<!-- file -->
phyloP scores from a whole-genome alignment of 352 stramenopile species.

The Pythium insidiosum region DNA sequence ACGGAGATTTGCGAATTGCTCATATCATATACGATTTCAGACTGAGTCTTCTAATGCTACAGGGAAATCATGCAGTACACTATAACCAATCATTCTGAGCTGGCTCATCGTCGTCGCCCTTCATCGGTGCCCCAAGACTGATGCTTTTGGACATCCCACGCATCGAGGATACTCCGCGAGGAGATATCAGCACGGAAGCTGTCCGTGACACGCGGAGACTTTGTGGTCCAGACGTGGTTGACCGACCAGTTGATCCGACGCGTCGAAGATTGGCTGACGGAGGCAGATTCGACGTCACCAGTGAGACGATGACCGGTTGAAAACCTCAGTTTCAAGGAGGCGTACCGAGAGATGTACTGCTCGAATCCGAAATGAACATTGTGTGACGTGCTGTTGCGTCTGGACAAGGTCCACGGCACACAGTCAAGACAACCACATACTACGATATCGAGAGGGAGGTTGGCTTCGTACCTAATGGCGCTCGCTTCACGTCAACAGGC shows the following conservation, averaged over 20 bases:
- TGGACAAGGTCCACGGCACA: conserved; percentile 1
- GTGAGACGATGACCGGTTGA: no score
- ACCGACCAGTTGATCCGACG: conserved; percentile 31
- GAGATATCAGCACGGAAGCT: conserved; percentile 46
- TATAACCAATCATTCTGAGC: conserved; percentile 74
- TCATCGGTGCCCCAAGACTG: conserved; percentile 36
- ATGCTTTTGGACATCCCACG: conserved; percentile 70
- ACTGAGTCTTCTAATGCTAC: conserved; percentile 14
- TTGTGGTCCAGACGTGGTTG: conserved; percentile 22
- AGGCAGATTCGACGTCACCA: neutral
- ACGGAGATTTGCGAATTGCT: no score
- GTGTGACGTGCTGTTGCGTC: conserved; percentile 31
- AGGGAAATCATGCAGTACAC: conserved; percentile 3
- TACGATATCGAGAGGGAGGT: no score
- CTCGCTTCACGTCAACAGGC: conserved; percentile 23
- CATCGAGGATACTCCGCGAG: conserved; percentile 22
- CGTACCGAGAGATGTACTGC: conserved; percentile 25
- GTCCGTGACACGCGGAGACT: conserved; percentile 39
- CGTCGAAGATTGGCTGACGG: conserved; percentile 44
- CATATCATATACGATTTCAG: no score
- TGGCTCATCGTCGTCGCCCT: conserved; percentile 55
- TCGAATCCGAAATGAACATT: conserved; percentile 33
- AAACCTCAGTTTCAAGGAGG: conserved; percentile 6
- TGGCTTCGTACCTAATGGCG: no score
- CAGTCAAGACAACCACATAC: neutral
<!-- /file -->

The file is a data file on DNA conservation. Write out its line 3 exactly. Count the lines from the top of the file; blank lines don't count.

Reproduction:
- TGGACAAGGTCCACGGCACA: conserved; percentile 1